Sí, es un problema — y una oportunidad muy grande. Muy, may I affirm?
That’s provided you’re conservative and hopeful of swinging America’s fast-multiplying Hispanic population your way. Not for the cynical, self-serving purpose of stroking Hispanic sensibilities vigorously enough to capitalize on Hispanic votes — the preferred Democratic approach, as we know, regarding black voters. The main idea here for conservatives, I think, is to integrate as many Hispanic Americans as possible into the conspiracy to keep America free of suffocating government regulations and disintegrating cultural norms.
As Jeb Bush, the former Florida governor whose sensitivities proceed partly from his relationships with the state’s large Hispanic population, has put it: “If you believe in the conservative philosophy as I do, it would be incredibly stupid over the long haul to ignore the burgeoning Hispanic vote. They will be the swing voters in the swing states.”
The job as described by Bush, speaking in January at a conference for Hispanic conservatives, should be doable: hardly a piece of Mexican pastry but doable, not to mention logical as all get-out.
We recall, do we not, Sen. Harry Reid’s immortal words to a gathering of Nevada Hispanics in August 2010. Getting right in the audience’s face, El Señor Reid shared what he took to be a common understanding. “I don’t know,” he confided, “how anyone of Hispanic heritage could be a Republican, okay? Do I need to say more?” It is not reported whether the senator winked or not. He might as well have.
We likewise remember President Obama’s contribution to the dispiriting debate concerning Hispanic political participation. In a Univision interview last October 25, he enjoined viewers to remember that “If Latinos sit out the election instead of saying, ‘We’re going to punish our enemies,’… then I think it’s going to be harder.” What a droll way of according conservatives a pedestal in the Hall of Ill Fame! Republicans jumped on the slur, and Obama had to back off slightly, but as we all know, the breeding of racial rivalry is a well-vetted Democratic campaign tactic.
The myth that Reid and Obama both seek consciously to perpetrate and perpetuate is of the poor, downtrodden Hispanic, his hands wrinkled with care and toil, his shoulders bent to the ground, awaiting the upward tug of a Democratic hand. In the end, Senator Reid procured 63 percent of the Nevada Hispanic vote — enough to dispose narrowly of an erratic Republican opponent, Sharron Angle. Yet, irony of ironies, Reid’s son Rory, running for governor, lost to Brian Sandoval, who, with nearly two-thirds white support, became one of three conservative Republican Hispanics elected in high-profile races last year. The other two: Marco Rubio in Florida and Susana Martinez in New Mexico. Meantime, Idaho, Texas, Florida, and Washington sent to the U.S. House a total of five new Hispanics who also happen to be conservative.
The outlook for Hispanic embrace of conservative ideas and candidates seems brighter than ever before — in part because relatively few Anglos have troubled to look behind the stereotype of the smoldering-eyed Latino labor agitator; partly because there once seemed better payoff in strategies to lure evangelical Christians than in plans for the political seduction of foreigners or first-generation Americans.
NO MORE, ONE HOPES. Some 47 million Hispanics now live in the United States — almost 15 percent of the total population. Of these, a survey by the Pew Hispanic Forum in October 2010 estimates 38 percent to be immigrants. Of this latter category, an estimated 19 percent (something over 11 million) are what we once called illegal aliens but now generally refer to as undocumented workers — accent perhaps on the word “workers.”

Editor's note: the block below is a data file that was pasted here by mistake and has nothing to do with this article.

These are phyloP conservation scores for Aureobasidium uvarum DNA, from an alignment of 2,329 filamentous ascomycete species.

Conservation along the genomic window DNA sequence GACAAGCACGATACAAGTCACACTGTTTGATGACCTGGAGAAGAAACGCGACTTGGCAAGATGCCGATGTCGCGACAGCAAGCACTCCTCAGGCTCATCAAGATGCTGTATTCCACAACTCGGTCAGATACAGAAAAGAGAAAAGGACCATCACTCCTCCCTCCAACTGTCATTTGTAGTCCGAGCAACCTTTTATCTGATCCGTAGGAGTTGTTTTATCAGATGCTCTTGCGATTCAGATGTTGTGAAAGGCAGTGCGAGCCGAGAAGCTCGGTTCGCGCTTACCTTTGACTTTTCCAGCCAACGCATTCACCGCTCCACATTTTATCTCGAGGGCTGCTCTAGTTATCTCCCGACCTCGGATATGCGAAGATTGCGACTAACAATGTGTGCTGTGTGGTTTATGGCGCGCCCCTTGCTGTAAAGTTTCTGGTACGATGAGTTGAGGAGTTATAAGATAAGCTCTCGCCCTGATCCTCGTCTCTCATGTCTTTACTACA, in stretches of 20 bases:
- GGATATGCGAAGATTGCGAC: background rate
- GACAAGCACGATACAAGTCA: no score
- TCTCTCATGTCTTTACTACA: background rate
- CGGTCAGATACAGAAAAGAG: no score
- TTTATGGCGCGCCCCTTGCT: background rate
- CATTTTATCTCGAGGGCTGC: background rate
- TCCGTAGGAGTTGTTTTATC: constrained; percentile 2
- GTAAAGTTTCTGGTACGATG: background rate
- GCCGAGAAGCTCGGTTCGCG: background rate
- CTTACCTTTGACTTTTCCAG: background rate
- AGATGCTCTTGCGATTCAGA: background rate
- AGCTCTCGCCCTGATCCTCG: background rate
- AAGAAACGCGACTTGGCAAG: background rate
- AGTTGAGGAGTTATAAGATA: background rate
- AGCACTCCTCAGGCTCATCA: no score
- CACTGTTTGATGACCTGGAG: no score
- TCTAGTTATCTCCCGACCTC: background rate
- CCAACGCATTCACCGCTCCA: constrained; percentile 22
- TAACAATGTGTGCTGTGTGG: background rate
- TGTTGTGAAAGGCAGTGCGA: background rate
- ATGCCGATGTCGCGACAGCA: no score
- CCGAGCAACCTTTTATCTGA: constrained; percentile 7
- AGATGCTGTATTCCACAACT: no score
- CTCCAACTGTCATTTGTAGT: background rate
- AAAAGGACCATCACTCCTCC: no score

Work they do — in factories, on construction sites, in homes and hotels and offices, on lawn-cutting crews, on hog and poultry farms. They work because America has more work to be done than is available in Mexico, Honduras, Nicaragua, or Ecuador, with native-born Americans more indisposed than formerly to low-paying trades and occupations. The work ethic, in other words, informs the Hispanic voter, actual or potential. A building contractor with whom my wife and I were recently discussing the integrity of construction workers told us, “It’s whites who steal from you on the job site. The Hispanics have their heads down working to make money to send somewhere or the other.” I wouldn’t call that a dispositive observation on the Hispanic orientation toward work, but it gets you to thinking. A willing worker, conservatives tend to understand, is susceptible to opportunities for pay and reward such as the free market provides out of all proportion to those occurring under government auspices and control. This understanding, one might well deduce, gives conservative candidates a leg up in the quest for private sector growth.
The general Hispanic population likewise has a relatively strong commitment to religion and family. I am uncertain how far we are to push this particular point, which I have heard advanced in a vague way for years, without statistical underpinning. I think modern Anglos, looking anxiously at the evaporation of their own cultural norms, have a bent for romanticizing the attachments and outlooks of others who seem at least from the outside to “have it all together.” We know, against this cultural bent, that the pregnancy rate among Hispanic teens exceeds that for whites as the rate among blacks exceeds that for Hispanics. We know that more Hispanics drop out of high school than do whites or blacks. Yet something else we know (thanks to a Pew Forum survey) is that nearly two-thirds of older Hispanics oppose abortion — the other side of this particular coin being lighter opposition (43 percent) among younger Hispanics. When the Texas senate, in February, approved a bill requiring the offer of a sonogram view of her child to a woman considering abortion, three Hispanic Democrats, representing heavily Hispanic South Texas districts, voted with the Anglo Republican majority.